NORTH CENTER — Six intersections along Irving Park Road are getting long-planned upgrades, an initiative the local alderman pushed forward after one of his volunteers was hit and killed crossing the street last year.
The improvements along Irving Park include new pedestrian refuge islands at Hoyne and Bell avenues, said Josh Mark, director of development and infrastructure for Ald. Matt Martin (47th).
Other improvements include new crosswalks at Maplewood, Claremont and Hermitage avenues and a curb extension at Greenview Avenue, he said.
Construction is expected to begin in the spring, Mark said.
“Greenview is right in front of Lakeview High School and it has a record of a lot of crashes. Literally, the kids at the high school have asked us to make changes,” Mark said.
The stretch of Irving Park Road long has been considered dangerous for pedestrians.
Martin’s office recorded an average of six crashes per week on Irving Park Road between Clark Street and the north branch of the Chicago River between 2015 and 2018, Mark said.
Chicago transportation officials targeted the street for resurfacing work in 2019 and Martin’s office began proposing other improvements to boost pedestrian and bicyclist safety, Mark said. But Illinois Department of Transportation regulations on the state-owned road stymied some of the plans, Mark said.
Then a driver hit and killed longtime Martin volunteer Peter Paquette, 75, in June as he crossed Irving Park Road in North Center after leaving an event with Martin and other elected officials.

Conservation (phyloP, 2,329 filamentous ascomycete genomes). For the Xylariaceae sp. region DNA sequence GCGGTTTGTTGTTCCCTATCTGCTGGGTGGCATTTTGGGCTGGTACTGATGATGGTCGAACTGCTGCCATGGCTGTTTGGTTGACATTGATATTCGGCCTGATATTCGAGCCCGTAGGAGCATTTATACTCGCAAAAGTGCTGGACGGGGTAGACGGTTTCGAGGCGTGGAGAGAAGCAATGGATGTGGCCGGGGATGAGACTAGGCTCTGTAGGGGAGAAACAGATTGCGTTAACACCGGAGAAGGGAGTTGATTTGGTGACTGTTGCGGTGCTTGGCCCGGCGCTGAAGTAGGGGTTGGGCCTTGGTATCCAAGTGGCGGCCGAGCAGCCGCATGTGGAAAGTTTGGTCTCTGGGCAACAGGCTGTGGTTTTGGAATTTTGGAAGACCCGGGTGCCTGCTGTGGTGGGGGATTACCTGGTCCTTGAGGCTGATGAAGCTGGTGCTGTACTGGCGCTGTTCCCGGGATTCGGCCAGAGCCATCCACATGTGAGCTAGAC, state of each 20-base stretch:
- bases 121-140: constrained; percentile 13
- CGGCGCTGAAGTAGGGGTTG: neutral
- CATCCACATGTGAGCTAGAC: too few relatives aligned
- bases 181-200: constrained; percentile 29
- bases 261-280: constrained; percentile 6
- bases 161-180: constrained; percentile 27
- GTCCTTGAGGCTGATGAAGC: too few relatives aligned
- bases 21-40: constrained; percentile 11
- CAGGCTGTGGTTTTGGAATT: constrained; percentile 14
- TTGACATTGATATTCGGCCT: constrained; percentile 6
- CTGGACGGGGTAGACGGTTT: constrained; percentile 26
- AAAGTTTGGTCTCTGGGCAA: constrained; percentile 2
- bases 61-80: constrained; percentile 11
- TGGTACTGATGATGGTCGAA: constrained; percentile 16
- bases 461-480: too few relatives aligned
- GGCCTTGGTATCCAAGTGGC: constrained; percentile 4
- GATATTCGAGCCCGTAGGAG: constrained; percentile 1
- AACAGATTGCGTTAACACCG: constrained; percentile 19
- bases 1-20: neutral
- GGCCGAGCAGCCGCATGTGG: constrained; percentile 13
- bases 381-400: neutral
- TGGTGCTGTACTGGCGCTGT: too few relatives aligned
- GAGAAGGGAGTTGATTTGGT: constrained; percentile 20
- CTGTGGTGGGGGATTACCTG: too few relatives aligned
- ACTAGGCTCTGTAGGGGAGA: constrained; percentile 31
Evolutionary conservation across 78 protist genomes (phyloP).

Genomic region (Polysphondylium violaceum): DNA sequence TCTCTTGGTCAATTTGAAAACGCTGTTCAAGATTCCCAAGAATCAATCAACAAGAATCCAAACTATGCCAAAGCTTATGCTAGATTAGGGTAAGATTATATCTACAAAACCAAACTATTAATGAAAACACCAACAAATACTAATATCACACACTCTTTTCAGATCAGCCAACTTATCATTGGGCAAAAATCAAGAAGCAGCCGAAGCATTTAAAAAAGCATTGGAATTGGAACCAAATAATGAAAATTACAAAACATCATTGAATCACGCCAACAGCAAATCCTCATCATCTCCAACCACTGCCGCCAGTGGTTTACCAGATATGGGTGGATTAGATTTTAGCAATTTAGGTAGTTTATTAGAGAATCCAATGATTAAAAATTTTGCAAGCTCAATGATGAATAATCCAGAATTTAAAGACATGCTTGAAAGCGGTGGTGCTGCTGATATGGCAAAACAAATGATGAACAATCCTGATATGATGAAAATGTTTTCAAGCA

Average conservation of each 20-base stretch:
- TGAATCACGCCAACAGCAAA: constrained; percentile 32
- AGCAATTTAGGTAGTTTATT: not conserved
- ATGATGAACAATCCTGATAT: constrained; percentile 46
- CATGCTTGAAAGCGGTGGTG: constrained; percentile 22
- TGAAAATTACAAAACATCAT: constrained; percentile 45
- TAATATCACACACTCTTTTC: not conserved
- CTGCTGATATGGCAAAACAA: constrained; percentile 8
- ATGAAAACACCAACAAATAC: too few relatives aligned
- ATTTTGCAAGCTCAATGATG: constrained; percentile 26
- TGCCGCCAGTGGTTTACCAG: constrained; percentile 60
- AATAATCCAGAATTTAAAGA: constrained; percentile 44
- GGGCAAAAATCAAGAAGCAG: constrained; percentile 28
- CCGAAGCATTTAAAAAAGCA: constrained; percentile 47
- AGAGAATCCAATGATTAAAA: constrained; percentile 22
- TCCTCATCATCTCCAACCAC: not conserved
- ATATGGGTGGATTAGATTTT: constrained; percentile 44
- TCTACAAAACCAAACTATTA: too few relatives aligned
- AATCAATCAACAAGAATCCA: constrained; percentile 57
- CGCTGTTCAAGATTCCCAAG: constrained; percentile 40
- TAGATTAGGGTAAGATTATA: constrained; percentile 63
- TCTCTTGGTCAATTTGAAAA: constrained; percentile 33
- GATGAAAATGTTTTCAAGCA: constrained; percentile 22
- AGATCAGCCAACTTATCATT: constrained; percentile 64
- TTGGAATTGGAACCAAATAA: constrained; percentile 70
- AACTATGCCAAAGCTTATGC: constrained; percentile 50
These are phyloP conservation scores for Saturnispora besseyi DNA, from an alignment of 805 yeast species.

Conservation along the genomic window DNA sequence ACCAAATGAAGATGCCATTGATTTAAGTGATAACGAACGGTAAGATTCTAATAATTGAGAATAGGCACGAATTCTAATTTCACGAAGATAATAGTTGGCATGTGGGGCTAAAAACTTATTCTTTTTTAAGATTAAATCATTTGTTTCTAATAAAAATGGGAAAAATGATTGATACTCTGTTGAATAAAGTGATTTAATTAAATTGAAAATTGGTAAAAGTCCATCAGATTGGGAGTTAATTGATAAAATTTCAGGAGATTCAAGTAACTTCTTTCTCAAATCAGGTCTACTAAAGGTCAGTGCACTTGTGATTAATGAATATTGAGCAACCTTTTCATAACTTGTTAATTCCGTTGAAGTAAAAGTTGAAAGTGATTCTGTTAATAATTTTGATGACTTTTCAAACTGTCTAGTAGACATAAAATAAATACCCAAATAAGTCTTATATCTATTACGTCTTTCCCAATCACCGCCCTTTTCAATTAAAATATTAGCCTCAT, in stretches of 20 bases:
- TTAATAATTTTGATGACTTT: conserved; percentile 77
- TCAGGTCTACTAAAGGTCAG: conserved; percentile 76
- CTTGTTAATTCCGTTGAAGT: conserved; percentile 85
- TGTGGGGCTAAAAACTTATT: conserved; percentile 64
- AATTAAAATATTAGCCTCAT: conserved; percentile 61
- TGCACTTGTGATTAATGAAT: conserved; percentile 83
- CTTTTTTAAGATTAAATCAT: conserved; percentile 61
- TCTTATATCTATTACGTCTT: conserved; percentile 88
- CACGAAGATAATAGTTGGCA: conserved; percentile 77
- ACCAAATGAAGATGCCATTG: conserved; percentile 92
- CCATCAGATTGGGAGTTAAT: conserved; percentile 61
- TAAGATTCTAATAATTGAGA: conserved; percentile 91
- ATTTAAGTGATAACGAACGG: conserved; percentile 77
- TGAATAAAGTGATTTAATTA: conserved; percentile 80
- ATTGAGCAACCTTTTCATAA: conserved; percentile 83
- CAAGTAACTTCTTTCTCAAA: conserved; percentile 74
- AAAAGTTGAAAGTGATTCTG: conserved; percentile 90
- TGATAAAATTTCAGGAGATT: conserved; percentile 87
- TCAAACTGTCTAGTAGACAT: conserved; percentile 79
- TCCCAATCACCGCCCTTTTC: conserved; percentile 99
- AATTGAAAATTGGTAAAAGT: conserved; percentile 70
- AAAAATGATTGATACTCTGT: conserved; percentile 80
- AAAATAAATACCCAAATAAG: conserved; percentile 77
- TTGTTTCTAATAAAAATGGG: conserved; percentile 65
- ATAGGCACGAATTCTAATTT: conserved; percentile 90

Paquette was killed hours after hundreds of neighbors rallied for better pedestrian and bicyclist safety after two toddlers were killed in Lincoln Square and Uptown.
Paquette’s death added urgency to the issue, Mark said. Martin continued to push state officials to lift the restrictions that blocked the larger safety improvements. The new state regulations went into effect earlier this month, Mark said.
“Before Peter was killed, we really had trouble getting traction on significant improvements to Irving Park Road that we badly, badly needed and that people have been asking for since I first started in office,” Martin said.
The new rules aren’t limited to the stretch of Irving Park Road in the ward and can also be used to add pedestrian and cyclist safety improvements to other state owned roads in the city, Martin said.
“While it took a little longer than I wanted over the last several months, the outcome is exactly what our community needs,” Martin said.
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